I stained the sides of the drawer with Jacobean stain to add contrast.
The hardware got a coat of Rustoleum Oil Rubbed Bronze.
The final coat for this vanity is marine varnish in satin finish. It will give the piece the waterproofing that it is going to need in the bathroom. I decided to keep the wood top instead of adding a stone top to the dresser. That means a lot of coats of varnish but if they use it on boats it ought to hold up in a bathroom.
Here are what the sinks we are going to install look like. They were exactly what I was thinking of when I started this process and are going to look great.
An oil rubbed bronze faucet and we will finish it off!
I decided to post this even though we are not finished because I have had a lot of requests to talk about the process. Honestly, anyone can achieve this finish. I hope it inspires you to give it a try.
Addition: I used the same method to redo the body and one drawer of this funky dresser. I would love to hear your thoughts on my work.
One sweet memory I have from The Southern Belle and Big Cat’s wedding last summer was an outdoor family gathering where we got to meet the families. Big Cat set up his corn hole set to play. Lots of folks got in on the action, even my sweet mom, Me Mie. Ever since then I have wanted a set to use at our lake house, at school and for neighborhood parties in the burbs. Corn hole is a little like horse shoes except it is played on a slanting 2 foot wide, four foot long plywood surface. There is even a corn hole association! Because I am working crazy hours this summer, but I wanted the set ready for our 4th of July family reunion, I charged Hubby with researching the rules, board dimensions, and DIY instructions. He is a math teacher in real life so dimensions, diameters, and angles are right up his alley.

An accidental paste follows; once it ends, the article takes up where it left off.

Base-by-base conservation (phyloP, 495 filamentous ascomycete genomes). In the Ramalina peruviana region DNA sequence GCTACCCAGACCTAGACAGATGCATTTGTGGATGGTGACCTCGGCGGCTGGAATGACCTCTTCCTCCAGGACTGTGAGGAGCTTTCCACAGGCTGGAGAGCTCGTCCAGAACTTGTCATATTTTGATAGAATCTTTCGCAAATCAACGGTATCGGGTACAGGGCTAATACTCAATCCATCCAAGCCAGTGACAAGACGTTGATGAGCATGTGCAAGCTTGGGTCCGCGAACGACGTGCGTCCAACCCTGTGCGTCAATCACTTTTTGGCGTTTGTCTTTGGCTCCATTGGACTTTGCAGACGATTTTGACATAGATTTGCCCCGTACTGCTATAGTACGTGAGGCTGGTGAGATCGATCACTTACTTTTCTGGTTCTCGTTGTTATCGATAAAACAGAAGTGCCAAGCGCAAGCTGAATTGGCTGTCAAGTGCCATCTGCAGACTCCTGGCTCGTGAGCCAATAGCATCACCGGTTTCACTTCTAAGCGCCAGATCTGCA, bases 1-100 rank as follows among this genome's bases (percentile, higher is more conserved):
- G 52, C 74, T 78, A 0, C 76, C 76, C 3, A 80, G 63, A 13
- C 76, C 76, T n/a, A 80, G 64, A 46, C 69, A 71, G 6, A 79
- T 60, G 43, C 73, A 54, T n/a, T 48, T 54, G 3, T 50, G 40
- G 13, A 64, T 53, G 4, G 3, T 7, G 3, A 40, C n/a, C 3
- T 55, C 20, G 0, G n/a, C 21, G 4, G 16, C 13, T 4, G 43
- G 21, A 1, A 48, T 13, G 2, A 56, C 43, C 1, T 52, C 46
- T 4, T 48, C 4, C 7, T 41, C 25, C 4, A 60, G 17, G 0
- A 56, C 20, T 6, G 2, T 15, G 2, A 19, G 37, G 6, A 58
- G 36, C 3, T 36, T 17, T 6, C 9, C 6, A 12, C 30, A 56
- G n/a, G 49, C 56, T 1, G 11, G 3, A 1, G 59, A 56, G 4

As the 4th of July approached, I started to gently
remind nudge nag him to get on it. He bought the wood. Pre-cut 2 X 4 sheet of a/b sanded wood so it would be smooth and 2 2X4’s. It hung out in the back of his truck. The nagging increased. The weekend before the 4th- with company at the lake house- arrived. He promised he could have them built in 30 minutes. So the timer started! In reality it was closer to an hour but still assembly was quick. The hole is 6″ centered 9″ from top edge. The legs are cut to length so that the top edge is 12″ from the ground. He attached the legs with a bolt so that it can be loosened and the legs stored under the board.
Once he finished I jumped on the painting. It had to be red, white and blue… because pretty much everything at our lake house is red, white, and blue. The creamy white is the paint we used for our rockers and swing. No clue what the color is, but the paint was hanging out in the Garagemahal. The blue is Behr Sailboat blue. It has been used on out coffee tablethe beverage station, and Sweet Amanda’s chair at our chair party. I had to buy the red. I am not going to tell you the color because I made a bad choice with the red. I hate Glidden paint. More on that later. Once it was all painted the creamy white and dried overnight, I taped off stripes. Mr. Math helped me figure out the width of the big stripe then after he left, I very unscientifically taped off a thinner stripe the width of the skinny tape. The trick to painting clean lines is fresh tape ( don’t try to use tape that has hung out in the garage a year getting all hot and cold) and paint the base coat color over the edges of the tape. The paint seals the edges and any that seeps under is the same as base so you can’t tell. The Glidden paint was so thin it still bled in two spots. Not. A. Fan.
I stitched eight bags. Four blue and four red, six inches each and filled with corn. They will have to be upgraded to a tougher fabric, but they will work for now.
We are still working on the mechanism to attach the two boards to store and carry. The handles worked well, but the latches did not work.
The boards turned out well and they will be used at events for years to come.
We are not the only ones camping with a set. I thought I would share a few others who were camping near our family reunion:
A UT set with football shaped corn bags.
This is a really easy set to fold and the little guys loved it.
You have to look carefully at this camp site to see them. They are located on either side of the smoker.
I hope you had a wonderful 4th of July. Blessings, Karen